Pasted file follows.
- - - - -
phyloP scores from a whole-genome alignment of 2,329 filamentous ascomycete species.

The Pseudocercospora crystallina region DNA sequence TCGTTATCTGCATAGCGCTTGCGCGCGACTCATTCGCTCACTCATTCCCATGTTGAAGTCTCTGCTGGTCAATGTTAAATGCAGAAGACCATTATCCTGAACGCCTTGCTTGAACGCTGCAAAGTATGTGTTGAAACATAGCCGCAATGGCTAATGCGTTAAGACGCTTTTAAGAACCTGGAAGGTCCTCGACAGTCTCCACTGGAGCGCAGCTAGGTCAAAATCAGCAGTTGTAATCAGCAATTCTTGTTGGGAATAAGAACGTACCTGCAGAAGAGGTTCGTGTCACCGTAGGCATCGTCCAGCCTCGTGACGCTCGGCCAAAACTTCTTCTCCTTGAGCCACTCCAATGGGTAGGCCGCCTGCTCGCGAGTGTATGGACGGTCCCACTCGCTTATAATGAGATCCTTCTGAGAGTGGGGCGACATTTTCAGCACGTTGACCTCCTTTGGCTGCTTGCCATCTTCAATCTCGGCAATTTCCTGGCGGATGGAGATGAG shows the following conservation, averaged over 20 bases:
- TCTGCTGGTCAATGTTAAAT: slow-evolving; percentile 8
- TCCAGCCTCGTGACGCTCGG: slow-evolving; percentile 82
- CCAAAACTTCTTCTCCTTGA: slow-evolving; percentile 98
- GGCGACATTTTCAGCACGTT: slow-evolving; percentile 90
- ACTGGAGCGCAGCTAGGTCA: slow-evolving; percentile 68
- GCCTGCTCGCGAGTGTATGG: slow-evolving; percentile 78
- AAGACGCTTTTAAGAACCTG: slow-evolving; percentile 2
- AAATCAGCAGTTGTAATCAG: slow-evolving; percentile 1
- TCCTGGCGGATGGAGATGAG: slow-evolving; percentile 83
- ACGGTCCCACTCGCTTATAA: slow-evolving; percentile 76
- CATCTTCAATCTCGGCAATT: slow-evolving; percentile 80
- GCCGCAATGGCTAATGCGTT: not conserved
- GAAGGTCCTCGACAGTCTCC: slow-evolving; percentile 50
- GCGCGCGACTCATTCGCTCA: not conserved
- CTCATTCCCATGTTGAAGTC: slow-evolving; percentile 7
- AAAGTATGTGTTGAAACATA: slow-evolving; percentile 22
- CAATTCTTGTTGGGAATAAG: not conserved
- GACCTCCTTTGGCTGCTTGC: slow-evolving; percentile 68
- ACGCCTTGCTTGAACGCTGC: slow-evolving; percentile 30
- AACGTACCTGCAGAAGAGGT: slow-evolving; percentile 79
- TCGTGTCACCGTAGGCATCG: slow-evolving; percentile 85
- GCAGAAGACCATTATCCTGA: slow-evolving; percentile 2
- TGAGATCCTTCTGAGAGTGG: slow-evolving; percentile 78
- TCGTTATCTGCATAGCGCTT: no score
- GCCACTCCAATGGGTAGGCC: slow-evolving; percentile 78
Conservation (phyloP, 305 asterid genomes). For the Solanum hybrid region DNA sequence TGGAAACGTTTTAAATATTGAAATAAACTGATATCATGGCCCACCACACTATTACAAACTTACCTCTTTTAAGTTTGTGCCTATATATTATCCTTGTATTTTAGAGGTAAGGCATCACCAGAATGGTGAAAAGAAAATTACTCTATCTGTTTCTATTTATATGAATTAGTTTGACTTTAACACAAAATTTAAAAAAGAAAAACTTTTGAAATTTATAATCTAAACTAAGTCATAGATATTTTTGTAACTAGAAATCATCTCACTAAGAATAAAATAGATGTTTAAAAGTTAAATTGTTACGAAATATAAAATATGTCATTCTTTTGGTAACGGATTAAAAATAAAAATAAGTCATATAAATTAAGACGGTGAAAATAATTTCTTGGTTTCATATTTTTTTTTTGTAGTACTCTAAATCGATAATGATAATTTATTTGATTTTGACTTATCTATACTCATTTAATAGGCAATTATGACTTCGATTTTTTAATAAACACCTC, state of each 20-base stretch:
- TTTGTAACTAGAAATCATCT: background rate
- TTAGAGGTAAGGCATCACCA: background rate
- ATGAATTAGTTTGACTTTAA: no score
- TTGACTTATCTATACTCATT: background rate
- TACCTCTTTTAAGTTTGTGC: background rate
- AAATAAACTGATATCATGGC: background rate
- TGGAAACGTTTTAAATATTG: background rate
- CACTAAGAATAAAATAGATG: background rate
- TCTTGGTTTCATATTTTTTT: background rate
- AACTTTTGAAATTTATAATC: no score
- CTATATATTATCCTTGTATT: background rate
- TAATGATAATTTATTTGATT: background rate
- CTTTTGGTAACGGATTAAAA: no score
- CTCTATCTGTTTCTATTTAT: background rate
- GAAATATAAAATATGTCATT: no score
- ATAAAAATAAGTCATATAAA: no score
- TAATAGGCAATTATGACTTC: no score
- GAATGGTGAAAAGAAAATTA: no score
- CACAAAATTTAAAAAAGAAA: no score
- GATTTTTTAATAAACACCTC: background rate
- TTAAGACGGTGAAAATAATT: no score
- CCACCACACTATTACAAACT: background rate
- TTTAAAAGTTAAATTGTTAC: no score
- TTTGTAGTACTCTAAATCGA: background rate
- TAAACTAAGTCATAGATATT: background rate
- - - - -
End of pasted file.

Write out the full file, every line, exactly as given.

phyloP scores from a whole-genome alignment of 2,329 filamentous ascomycete species.

The Pseudocercospora crystallina region DNA sequence TCGTTATCTGCATAGCGCTTGCGCGCGACTCATTCGCTCACTCATTCCCATGTTGAAGTCTCTGCTGGTCAATGTTAAATGCAGAAGACCATTATCCTGAACGCCTTGCTTGAACGCTGCAAAGTATGTGTTGAAACATAGCCGCAATGGCTAATGCGTTAAGACGCTTTTAAGAACCTGGAAGGTCCTCGACAGTCTCCACTGGAGCGCAGCTAGGTCAAAATCAGCAGTTGTAATCAGCAATTCTTGTTGGGAATAAGAACGTACCTGCAGAAGAGGTTCGTGTCACCGTAGGCATCGTCCAGCCTCGTGACGCTCGGCCAAAACTTCTTCTCCTTGAGCCACTCCAATGGGTAGGCCGCCTGCTCGCGAGTGTATGGACGGTCCCACTCGCTTATAATGAGATCCTTCTGAGAGTGGGGCGACATTTTCAGCACGTTGACCTCCTTTGGCTGCTTGCCATCTTCAATCTCGGCAATTTCCTGGCGGATGGAGATGAG shows the following conservation, averaged over 20 bases:
- TCTGCTGGTCAATGTTAAAT: slow-evolving; percentile 8
- TCCAGCCTCGTGACGCTCGG: slow-evolving; percentile 82
- CCAAAACTTCTTCTCCTTGA: slow-evolving; percentile 98
- GGCGACATTTTCAGCACGTT: slow-evolving; percentile 90
- ACTGGAGCGCAGCTAGGTCA: slow-evolving; percentile 68
- GCCTGCTCGCGAGTGTATGG: slow-evolving; percentile 78
- AAGACGCTTTTAAGAACCTG: slow-evolving; percentile 2
- AAATCAGCAGTTGTAATCAG: slow-evolving; percentile 1
- TCCTGGCGGATGGAGATGAG: slow-evolving; percentile 83
- ACGGTCCCACTCGCTTATAA: slow-evolving; percentile 76
- CATCTTCAATCTCGGCAATT: slow-evolving; percentile 80
- GCCGCAATGGCTAATGCGTT: not conserved
- GAAGGTCCTCGACAGTCTCC: slow-evolving; percentile 50
- GCGCGCGACTCATTCGCTCA: not conserved
- CTCATTCCCATGTTGAAGTC: slow-evolving; percentile 7
- AAAGTATGTGTTGAAACATA: slow-evolving; percentile 22
- CAATTCTTGTTGGGAATAAG: not conserved
- GACCTCCTTTGGCTGCTTGC: slow-evolving; percentile 68
- ACGCCTTGCTTGAACGCTGC: slow-evolving; percentile 30
- AACGTACCTGCAGAAGAGGT: slow-evolving; percentile 79
- TCGTGTCACCGTAGGCATCG: slow-evolving; percentile 85
- GCAGAAGACCATTATCCTGA: slow-evolving; percentile 2
- TGAGATCCTTCTGAGAGTGG: slow-evolving; percentile 78
- TCGTTATCTGCATAGCGCTT: no score
- GCCACTCCAATGGGTAGGCC: slow-evolving; percentile 78
Conservation (phyloP, 305 asterid genomes). For the Solanum hybrid region DNA sequence TGGAAACGTTTTAAATATTGAAATAAACTGATATCATGGCCCACCACACTATTACAAACTTACCTCTTTTAAGTTTGTGCCTATATATTATCCTTGTATTTTAGAGGTAAGGCATCACCAGAATGGTGAAAAGAAAATTACTCTATCTGTTTCTATTTATATGAATTAGTTTGACTTTAACACAAAATTTAAAAAAGAAAAACTTTTGAAATTTATAATCTAAACTAAGTCATAGATATTTTTGTAACTAGAAATCATCTCACTAAGAATAAAATAGATGTTTAAAAGTTAAATTGTTACGAAATATAAAATATGTCATTCTTTTGGTAACGGATTAAAAATAAAAATAAGTCATATAAATTAAGACGGTGAAAATAATTTCTTGGTTTCATATTTTTTTTTTGTAGTACTCTAAATCGATAATGATAATTTATTTGATTTTGACTTATCTATACTCATTTAATAGGCAATTATGACTTCGATTTTTTAATAAACACCTC, state of each 20-base stretch:
- TTTGTAACTAGAAATCATCT: background rate
- TTAGAGGTAAGGCATCACCA: background rate
- ATGAATTAGTTTGACTTTAA: no score
- TTGACTTATCTATACTCATT: background rate
- TACCTCTTTTAAGTTTGTGC: background rate
- AAATAAACTGATATCATGGC: background rate
- TGGAAACGTTTTAAATATTG: background rate
- CACTAAGAATAAAATAGATG: background rate
- TCTTGGTTTCATATTTTTTT: background rate
- AACTTTTGAAATTTATAATC: no score
- CTATATATTATCCTTGTATT: background rate
- TAATGATAATTTATTTGATT: background rate
- CTTTTGGTAACGGATTAAAA: no score
- CTCTATCTGTTTCTATTTAT: background rate
- GAAATATAAAATATGTCATT: no score
- ATAAAAATAAGTCATATAAA: no score
- TAATAGGCAATTATGACTTC: no score
- GAATGGTGAAAAGAAAATTA: no score
- CACAAAATTTAAAAAAGAAA: no score
- GATTTTTTAATAAACACCTC: background rate
- TTAAGACGGTGAAAATAATT: no score
- CCACCACACTATTACAAACT: background rate
- TTTAAAAGTTAAATTGTTAC: no score
- TTTGTAGTACTCTAAATCGA: background rate
- TAAACTAAGTCATAGATATT: background rate